Two major Californian cities — San Francisco and Oakland — have filed lawsuits against five oil and energy super majors in late September. The cities have taken legal action against Chevron Corp. (CVX - Free Report) , ConocoPhillips (COP - Free Report) , Royal Dutch Shell plc (RDS.A - Free Report) , ExxonMobil Corp. (XOM - Free Report) and BP p.l.c. (BP - Free Report) — all Zacks Rank #3 (Hold) companies. You can see the complete list of today’s Zacks #1 Rank (Strong Buy) stocks here.
The companies have been accused of causing an adverse impact on the climate, resulting in global warming. The plaintiffs hold these fossil fuel companies accountable for rising sea levels, changing landscapes, higher global temperatures and increased risk of storms and droughts.
The cities are located on the opposite sides of San Francisco Bay, and the lawsuit claims that the region’s water level is already on the rise. If the companies lose the case, they will be liable to pay billions of dollars in fines.
Though the lawsuits do not specify the compensation amount, updating San Francisco’s seawall alone could cost up to $5 billion. Pre-emptive damage charges for an estimated rise in sea levels of up to 10 feet by 2100 are also likely to be incurred by the companies. Flood protection initiatives in Oakland are expected to cost roughly $56 million.
Officials of both cities allege that despite being aware of the adverse effects of fossil fuel on the climate, the companies continue to recklessly produce and market these products.
Notably, many such lawsuits have been filed in the past to hold individual energy companies accountable for climate change but they did not bear results. In 2009, Kivalina — city in Alaska — filed charges against many oil companies but the case got dismissed in the court as the Clean Air Act and the Environmental Protection Agency repealed the claims of the city officials.
In 2011, the Supreme Court of U.S. overruled the public nuisance claims of eight states and the New York City against the electric utility companies. In July, similar litigation cases were filed by two coastal counties of California —Marin and San Mateo — against oil majors like Chevron, BP, Shell and ExxonMobil among others for rising sea levels. The charges claimed that the companies were responsible for about 20% of greenhouse gas emissions between 1965 and 2015.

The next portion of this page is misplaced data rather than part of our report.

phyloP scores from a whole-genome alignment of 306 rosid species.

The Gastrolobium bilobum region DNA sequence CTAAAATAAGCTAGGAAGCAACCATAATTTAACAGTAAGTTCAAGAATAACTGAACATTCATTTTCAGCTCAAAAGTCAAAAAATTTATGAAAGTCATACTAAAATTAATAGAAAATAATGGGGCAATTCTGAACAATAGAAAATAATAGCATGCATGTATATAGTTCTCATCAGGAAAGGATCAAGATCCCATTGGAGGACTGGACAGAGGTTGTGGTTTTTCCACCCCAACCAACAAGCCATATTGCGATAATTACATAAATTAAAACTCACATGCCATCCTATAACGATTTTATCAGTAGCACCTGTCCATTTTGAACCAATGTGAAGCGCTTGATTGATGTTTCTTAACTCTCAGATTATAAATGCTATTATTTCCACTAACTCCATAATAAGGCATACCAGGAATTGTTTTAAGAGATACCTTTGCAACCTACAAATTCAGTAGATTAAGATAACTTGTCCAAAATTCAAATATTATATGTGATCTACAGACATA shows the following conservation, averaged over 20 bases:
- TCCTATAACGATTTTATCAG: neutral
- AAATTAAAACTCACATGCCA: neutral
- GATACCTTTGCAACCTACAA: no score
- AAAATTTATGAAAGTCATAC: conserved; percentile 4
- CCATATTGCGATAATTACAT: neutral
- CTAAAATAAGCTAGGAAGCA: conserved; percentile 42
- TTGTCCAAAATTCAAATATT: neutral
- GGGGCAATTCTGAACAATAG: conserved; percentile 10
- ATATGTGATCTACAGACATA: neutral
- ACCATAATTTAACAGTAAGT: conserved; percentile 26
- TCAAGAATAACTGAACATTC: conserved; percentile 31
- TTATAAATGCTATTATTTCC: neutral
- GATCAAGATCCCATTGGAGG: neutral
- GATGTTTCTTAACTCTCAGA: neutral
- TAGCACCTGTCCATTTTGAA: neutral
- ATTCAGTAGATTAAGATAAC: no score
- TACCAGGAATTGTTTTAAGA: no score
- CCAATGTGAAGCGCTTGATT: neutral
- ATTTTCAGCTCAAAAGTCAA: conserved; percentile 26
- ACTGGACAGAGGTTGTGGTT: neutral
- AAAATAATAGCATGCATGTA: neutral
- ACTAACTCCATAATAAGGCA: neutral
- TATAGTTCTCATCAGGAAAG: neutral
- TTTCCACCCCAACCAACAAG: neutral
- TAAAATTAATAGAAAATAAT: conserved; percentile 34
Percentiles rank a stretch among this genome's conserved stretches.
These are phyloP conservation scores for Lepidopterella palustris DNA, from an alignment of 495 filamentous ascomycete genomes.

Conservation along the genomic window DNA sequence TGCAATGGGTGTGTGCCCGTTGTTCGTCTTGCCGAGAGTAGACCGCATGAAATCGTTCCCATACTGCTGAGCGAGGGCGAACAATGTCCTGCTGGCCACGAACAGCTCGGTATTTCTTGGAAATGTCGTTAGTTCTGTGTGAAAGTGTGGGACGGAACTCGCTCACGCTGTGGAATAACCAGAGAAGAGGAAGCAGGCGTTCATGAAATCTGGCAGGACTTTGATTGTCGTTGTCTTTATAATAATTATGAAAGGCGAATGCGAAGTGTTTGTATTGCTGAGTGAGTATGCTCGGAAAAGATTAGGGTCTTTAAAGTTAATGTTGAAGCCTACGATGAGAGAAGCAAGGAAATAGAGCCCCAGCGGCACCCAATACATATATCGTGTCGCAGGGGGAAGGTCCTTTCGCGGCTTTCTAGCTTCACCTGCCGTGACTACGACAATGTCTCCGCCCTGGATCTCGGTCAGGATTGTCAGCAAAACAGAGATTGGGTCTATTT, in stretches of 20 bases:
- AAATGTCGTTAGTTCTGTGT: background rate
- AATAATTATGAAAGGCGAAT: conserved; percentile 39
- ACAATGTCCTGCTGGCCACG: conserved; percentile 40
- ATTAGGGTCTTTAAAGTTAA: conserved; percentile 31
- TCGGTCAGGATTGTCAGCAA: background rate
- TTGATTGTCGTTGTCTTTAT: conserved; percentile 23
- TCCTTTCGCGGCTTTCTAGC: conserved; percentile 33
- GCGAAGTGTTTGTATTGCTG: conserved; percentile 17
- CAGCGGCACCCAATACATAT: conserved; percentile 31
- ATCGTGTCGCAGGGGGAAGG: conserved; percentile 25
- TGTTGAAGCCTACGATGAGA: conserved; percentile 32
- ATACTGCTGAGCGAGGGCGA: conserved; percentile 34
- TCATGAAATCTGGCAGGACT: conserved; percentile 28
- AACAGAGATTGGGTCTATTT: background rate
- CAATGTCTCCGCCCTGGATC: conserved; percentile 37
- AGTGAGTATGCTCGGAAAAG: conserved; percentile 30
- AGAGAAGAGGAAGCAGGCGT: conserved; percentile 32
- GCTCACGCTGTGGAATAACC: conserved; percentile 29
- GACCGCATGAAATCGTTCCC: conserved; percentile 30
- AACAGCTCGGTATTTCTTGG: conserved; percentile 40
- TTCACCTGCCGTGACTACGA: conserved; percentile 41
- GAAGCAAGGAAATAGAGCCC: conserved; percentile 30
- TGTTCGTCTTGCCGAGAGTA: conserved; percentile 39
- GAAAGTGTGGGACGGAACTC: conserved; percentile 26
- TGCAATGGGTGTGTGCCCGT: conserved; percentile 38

The verdict is pending and there are chances that this case might also fail given the complex nature of legal requirements. Also, with the energy industry remaining impressive and President Trump’s dismissal of climate change legislation, things have become difficult for plaintiffs. Trump’s unwavering belief in deregulation as well as his denial of climate change science and desire to roll back the work of the Obama administration has been raising concerns of late.
Discrepancies Between Words and Actions
While Chevron recognizes the effects of climate change, it doesn’t believe that such lawsuits are a solution to this grave issue. According to one company’s spokesperson: “Reducing greenhouse gas emissions is a global issue that requires global engagement and action. Should this litigation proceed, it will only serve special interests at the expense of broader policy, regulatory and economic priorities.” Thus whether the lawsuit is simply a political move to shame fossil fuel overlords or is actually a drive to a legal change remain a wait-and-see story.
While companies like Chevron and ExxonMobil have started recognizing the climate change, their actions seem to tell a different story. They continue to produce and invest in fossil fuels. Both companies have opposed the cleaner environment resolutions by investors in the latest annual meet.
ExxonMobil has also been accused of publicly downplaying climate change facts stated by its own scientists. Despite the pressure by the investors and the climate activists, the companies remain passive toward the adoption of cleaner practices.
Per the latest Carbon Majors report, around 71% of the global emissions have been caused by just 100 companies, wherein ExxonMobil, Shell, BP and Chevron rank among the top four contributors. The report also highlighted that the contribution of fossil fuels to climate change have doubled since 1988. The report further pinpoints that global average temperature will rise by 4 degree Celsius by the end of the century if the fossil fuel extraction continues at the same rate.
Only stringent regulations and their effective implementations will help in the reduction of carbon emissions in the future and facilitate effective transition to cleaner and renewable energy sources. The shift in global climate has already prompted some energy companies to adopt such measures.
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